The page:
Streamlining the production process might be
the long-term solution helicopter makers need to overcome the
myriad obstacles in getting their aircraft to market.
Bell Helicopter Textron, a Fort Worth, Texas,
subsidiary of Textron Inc., is turning to partnerships with
suppliers as a way to speed up the time between orders and
"We're looking at leaning out and
streamlining our supply base-reducing the number of suppliers
we have and changing the relationship from our supplier to our
partner," a company spokesman said. We want to do more sharing
in terms of our needs and their capabilities as suppliers. We
want to work with the supply chain so they can produce more and
we can produce more."
Any potential solution must start with
aluminum and titanium producers, who contribute in a big way to
the bottleneck due to the lack of raw materials needed to
produce helicopters. This backlog is creating a lag time of 18
to 24 months between order entry and delivery of the finished
product to customers.
"Nobody can produce at the pace needed," the
Bell spokesman said. "We have increased our production rates
every year for the past several years but there are lead times
for everything, so we can't ramp up production as much as we
would like, or based on demand, because we need to wait up to
two years for some parts."
Outside of wait times, the rising cost of raw
materials will continue to plague helicopter producers as they
struggle to keep pace with increasing demand for offshore oil
"Not just in aluminum, but the price of all
metals are rising and this has affected our production costs,"
the spokesman said. "Also, because of the overall boom in
aerospace-with Boeing's 787 and civilian aircraft-all of this
is making raw materials harder to come by. And when less
material is available, you have to pay more to get what you
Bell's revenue, split evenly between military
and commercial helicopters, is expected to double in the next
five years on surging demand, although it declined to provide
exact figures. Bell's civilian helicopter market share averaged
around 30 percent between 1992 and 1998, said Richard
Aboulafia, vice president of aerospace and defense industry
research analysis firm Teal Group Corp. That share fell to
about 17 percent between 2002 to 2006, but growth in civilian
programs in the next few years is expected to push the share to
more than 21.5 percent by 2011.
CHC Helicopter Corp., Richmond, British
Columbia, faces similar issues in its efforts to provide
transportation in emerging offshore oil regions. As oil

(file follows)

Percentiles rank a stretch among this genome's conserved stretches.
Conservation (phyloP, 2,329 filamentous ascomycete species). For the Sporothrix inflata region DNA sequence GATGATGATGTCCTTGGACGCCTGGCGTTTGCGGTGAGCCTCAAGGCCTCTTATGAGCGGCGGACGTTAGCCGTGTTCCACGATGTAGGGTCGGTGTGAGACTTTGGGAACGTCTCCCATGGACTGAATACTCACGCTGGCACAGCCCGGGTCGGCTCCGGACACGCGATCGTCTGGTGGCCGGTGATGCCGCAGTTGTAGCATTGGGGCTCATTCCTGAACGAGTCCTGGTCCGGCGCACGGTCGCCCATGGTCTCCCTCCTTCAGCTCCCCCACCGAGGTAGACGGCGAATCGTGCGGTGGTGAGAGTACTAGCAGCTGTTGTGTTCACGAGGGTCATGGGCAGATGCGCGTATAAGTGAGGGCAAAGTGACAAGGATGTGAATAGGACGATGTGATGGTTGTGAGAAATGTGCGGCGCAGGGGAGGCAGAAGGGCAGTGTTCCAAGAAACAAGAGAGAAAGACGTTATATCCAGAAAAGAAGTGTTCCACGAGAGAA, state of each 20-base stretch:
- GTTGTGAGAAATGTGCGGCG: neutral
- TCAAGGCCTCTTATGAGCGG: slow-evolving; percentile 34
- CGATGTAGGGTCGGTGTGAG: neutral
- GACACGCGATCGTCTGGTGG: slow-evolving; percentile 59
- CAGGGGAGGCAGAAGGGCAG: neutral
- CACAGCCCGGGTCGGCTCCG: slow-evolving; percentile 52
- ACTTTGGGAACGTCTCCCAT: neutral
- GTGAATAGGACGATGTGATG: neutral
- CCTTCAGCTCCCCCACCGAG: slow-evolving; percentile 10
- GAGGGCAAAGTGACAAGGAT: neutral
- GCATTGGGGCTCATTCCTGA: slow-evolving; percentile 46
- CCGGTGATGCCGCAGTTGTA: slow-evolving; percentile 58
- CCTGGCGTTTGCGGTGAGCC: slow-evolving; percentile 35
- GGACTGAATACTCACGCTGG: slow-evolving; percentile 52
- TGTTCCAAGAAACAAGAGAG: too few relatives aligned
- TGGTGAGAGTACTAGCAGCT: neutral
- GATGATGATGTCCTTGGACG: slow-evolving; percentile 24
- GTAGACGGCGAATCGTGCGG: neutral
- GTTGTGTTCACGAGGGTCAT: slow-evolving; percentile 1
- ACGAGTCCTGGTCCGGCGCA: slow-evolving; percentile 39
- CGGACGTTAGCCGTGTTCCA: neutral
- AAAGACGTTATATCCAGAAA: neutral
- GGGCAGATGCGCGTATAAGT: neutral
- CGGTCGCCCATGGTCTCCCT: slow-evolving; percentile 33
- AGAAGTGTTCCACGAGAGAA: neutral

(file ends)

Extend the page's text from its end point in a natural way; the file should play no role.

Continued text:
companies stretch their exploration efforts, the largest
helicopter service provider to the oil and gas industry-with
aircraft operating in more than 30 countries around the
globe-is set to see its order books overflow.
"Exploration and extraction is getting more
expensive as operators look to more distant oilfields and mine
sites to meet growing raw material needs," Aboulafia said. "CHC
Helicopter, the largest helicopter service supplier to the oil
and gas industry, serves as an appropriate bellwether for this
Revenue from helicopter transportation
services for the oil and gas industry accounted for 88 percent
of CHC's total revenue of nearly Canadian $1.15 billion ($1.09
billion) during the fiscal year ended April 30, up from 87
percent of total revenue of C$997.1 million the previous
The company cited continued fleet growth and
expansion for the 15.2-percent year-on-year revenue gain, the
highest annual revenue figure in the company's history.
In late June, CHC was awarded two major
contracts-one extending over five years and the other seven
years-by Norway's Statoil ASA for the provision of helicopter
services in the Norwegian Sea. Valued at approximately C$1.1
billion ($1.05 billion), the company said it believed it was
the largest bundle of helicopter service contracts ever
In early July, the company also renewed two
contracts with Statoil and GDF Production Nederland BV,
Zoetermeer, the Netherlands, for services in the North Sea that
are expected to generate revenue of up to C$170 million ($161.7
million) and C$55 million ($74.6 million), respectively, over
the five-year extension periods.
CHC currently operates about 250 helicopters,
and has plans to add another 70 to its fleet within five years.
In response to intense customer demand, the company added 40
aircraft to its fleet in fiscal 2007, although this was offset
by the sale, disposal or return to lessors of 18 aircraft,
resulting in a net increase of 22 aircraft.
The company, which is the largest operator in
the North Sea-one of the biggest oil-producing regions in the
world-also has expanded to West Africa, South America and
various parts of Asia.
Both Bell and CHC will face new production
challenges going forward as offshore oil platforms move further
offshore, demanding increased range capabilities and new
technologies to service drilling operations.
Despite analyst views that growth in the
offshore oil drilling industry has peaked, Bell is gearing up
for higher, and more specialized, demand. "We don't see a
drop-off in offshore, but maybe a change in the type of
aircraft they need. As the platforms move further and further
out, the range of the helicopter has to increase, so you have
to have a larger helicopter to service those rigs," the Bell
spokesman said. While the company declined to discuss specific
material changes being explored, it acknowledged that
composites could play a larger role in the bigger, lighter
One thing is certain, though-fabricating
larger helicopters will mean higher production costs and will
result in an even tighter squeeze on the availability of raw
materials, boosting pressure on helicopter companies to find a
solution to the issue of long lead times for parts.